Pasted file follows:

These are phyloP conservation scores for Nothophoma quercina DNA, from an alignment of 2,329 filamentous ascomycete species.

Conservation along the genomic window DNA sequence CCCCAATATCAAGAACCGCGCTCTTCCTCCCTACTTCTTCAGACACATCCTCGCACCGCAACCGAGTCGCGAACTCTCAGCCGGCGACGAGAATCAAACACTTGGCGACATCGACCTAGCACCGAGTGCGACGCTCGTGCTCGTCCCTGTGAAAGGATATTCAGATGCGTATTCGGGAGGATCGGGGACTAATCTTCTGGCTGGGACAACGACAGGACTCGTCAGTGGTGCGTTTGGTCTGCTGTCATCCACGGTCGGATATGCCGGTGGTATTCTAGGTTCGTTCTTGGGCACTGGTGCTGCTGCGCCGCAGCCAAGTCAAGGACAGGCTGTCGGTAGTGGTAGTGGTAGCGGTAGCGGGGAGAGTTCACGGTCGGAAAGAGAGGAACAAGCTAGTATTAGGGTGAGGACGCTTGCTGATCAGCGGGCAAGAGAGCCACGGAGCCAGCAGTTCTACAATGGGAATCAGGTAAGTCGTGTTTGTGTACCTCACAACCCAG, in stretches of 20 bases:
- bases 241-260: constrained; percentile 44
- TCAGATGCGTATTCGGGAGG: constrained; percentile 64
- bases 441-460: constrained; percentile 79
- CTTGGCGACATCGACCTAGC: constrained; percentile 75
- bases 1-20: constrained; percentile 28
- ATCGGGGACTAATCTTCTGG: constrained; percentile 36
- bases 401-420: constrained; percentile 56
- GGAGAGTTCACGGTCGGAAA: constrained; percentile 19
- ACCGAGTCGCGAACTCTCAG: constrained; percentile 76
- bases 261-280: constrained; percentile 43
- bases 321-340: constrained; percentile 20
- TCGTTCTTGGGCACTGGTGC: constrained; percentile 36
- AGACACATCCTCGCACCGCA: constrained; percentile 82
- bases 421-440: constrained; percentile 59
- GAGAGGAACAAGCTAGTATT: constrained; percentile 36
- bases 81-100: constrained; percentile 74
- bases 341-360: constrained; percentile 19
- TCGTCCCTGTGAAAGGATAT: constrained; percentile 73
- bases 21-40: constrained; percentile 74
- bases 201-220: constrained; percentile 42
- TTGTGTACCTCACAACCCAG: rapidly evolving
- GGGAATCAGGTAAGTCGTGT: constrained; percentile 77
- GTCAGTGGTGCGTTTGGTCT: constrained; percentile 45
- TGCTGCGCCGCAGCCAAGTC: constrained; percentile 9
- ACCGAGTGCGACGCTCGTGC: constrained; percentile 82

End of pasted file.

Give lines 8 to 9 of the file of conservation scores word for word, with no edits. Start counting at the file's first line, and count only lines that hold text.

- ATCGGGGACTAATCTTCTGG: constrained; percentile 36
- bases 401-420: constrained; percentile 56